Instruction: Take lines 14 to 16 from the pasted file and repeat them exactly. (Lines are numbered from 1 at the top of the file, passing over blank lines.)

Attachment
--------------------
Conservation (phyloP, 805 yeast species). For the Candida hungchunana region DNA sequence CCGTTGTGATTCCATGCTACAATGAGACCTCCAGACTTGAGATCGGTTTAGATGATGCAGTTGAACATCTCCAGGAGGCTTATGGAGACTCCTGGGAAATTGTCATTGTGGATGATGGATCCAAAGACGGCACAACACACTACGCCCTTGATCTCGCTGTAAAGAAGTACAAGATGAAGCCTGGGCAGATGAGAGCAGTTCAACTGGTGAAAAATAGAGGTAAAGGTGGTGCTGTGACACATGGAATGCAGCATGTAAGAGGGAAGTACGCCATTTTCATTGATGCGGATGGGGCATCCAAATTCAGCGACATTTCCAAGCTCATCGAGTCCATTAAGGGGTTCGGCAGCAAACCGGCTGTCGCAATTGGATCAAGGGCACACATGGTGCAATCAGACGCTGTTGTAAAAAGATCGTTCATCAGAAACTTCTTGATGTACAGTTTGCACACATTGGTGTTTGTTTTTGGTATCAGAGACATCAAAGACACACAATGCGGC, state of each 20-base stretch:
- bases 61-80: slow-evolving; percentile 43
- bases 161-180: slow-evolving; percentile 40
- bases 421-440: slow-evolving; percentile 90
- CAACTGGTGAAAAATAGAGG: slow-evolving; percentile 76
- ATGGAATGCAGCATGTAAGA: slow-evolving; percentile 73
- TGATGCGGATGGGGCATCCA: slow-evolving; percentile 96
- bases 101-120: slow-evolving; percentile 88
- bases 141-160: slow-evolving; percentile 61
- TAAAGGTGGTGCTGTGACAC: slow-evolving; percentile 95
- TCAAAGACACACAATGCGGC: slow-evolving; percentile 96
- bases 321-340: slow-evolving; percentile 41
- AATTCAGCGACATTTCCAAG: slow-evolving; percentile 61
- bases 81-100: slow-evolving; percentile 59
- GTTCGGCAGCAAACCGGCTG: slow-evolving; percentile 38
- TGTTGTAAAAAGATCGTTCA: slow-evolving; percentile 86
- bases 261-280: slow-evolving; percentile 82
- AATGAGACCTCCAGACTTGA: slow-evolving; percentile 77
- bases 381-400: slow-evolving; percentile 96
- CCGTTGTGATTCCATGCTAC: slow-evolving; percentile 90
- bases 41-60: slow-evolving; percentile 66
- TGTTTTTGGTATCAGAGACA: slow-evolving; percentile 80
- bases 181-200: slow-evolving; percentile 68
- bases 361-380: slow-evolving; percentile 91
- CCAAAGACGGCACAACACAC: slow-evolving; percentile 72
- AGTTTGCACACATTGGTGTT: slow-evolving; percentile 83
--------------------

- bases 81-100: slow-evolving; percentile 59
- GTTCGGCAGCAAACCGGCTG: slow-evolving; percentile 38
- TGTTGTAAAAAGATCGTTCA: slow-evolving; percentile 86